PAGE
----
Sun Salutation (Surya Namaskara or Solhälsningar)
Sun is the source of all energy. Salutation to the sun or Surya Namaskar is thus a prayer to seek the energy or prana from it and vitalize the body, mind and soul.
Sun Salutation is probably the most popular Yoga sequence. Surya Namaskar consists of 12 yoga poses (8 different ones) and is best to be practiced in the morning in order to wake up the body and greet the sun. The sequence can be also done any time during the day (at least 2 hrs after eating) in order to calm or rejuvenate the body & mind.
The transition from one yoga posture to another is facilitated by the breath. Inhale as you extend or stretch, and exhale as you fold or contract. You can begin with a set of three Suryanamaskars in the first instance and increase it to five then ten and more depending on your stamina. Anymore than clocking up numbers, it is important to get each posture right.
Benefits of Sun Salutations:
Increases circulation and warms up the whole body.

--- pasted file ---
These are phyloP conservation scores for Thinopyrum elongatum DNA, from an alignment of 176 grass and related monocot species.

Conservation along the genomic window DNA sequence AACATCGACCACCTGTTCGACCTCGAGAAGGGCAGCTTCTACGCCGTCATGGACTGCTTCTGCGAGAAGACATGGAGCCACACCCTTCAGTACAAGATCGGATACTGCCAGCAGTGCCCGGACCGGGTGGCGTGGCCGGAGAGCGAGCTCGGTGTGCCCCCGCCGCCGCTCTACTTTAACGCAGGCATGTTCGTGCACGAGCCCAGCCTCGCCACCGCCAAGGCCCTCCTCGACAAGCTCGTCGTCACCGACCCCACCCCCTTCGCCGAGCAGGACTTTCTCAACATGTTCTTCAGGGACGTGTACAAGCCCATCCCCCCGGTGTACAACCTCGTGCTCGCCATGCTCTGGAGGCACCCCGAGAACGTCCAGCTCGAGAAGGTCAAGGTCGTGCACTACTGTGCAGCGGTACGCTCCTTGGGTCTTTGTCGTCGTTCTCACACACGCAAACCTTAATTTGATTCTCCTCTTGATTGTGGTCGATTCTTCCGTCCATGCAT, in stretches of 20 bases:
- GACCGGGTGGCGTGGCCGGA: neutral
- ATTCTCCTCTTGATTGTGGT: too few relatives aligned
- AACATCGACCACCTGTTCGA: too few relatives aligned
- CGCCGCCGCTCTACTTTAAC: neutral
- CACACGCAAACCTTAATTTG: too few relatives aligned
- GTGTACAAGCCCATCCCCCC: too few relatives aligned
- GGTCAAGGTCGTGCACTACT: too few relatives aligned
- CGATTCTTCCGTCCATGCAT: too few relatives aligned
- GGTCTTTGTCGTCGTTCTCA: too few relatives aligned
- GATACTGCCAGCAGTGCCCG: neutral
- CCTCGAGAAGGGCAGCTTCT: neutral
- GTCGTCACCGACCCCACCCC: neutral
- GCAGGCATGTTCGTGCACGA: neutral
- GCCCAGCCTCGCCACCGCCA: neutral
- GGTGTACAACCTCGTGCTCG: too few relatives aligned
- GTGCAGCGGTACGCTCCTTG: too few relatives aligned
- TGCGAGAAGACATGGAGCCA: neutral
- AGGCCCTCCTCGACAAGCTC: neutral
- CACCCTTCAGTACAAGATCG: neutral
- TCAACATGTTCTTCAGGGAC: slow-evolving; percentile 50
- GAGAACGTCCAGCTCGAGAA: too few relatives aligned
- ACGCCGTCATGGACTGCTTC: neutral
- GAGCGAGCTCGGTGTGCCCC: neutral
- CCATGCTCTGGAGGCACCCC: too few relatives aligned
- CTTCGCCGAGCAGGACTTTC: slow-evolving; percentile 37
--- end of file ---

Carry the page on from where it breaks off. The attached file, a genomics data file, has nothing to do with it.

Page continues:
Stretches the spinal column and the whole body (including all of the important large muscles)
Strengthens the digestive & elimination systems (reduces constipation, gas and other digestive difficulties)
Cleanses/detoxifies the body & mind,
Calms anxiety, stress, depression
Increases the lung capacity and oxygenates the blood
Increases metabolism and reduces fat, tones up the abdominal muscles
Promotes health, strength, flexibility and longevity
Posture#1: Stand straight , chest open, feet hip-width apart. Hands are in the Namaste/prayer position -palms together, evenly pressed, thumbs touching the heart chakra . Focus your energy downwards towards your feet. Slow and steady breathing. Once grounded, shift your attention to your heart chakra. With your hands in Namaste position, use your thumbs to lift and open your chest.
Posture#2: With your hands together raise your arms up in the air while you breathe in. Bend over backwards forming an arch from the hands to your feet. The flexibility of the spine is ensured in this posture. Be careful not to over-arch your lower back or compress your neck. Start inhaling as you stretch both arms, and hold breath in the stretched arm position.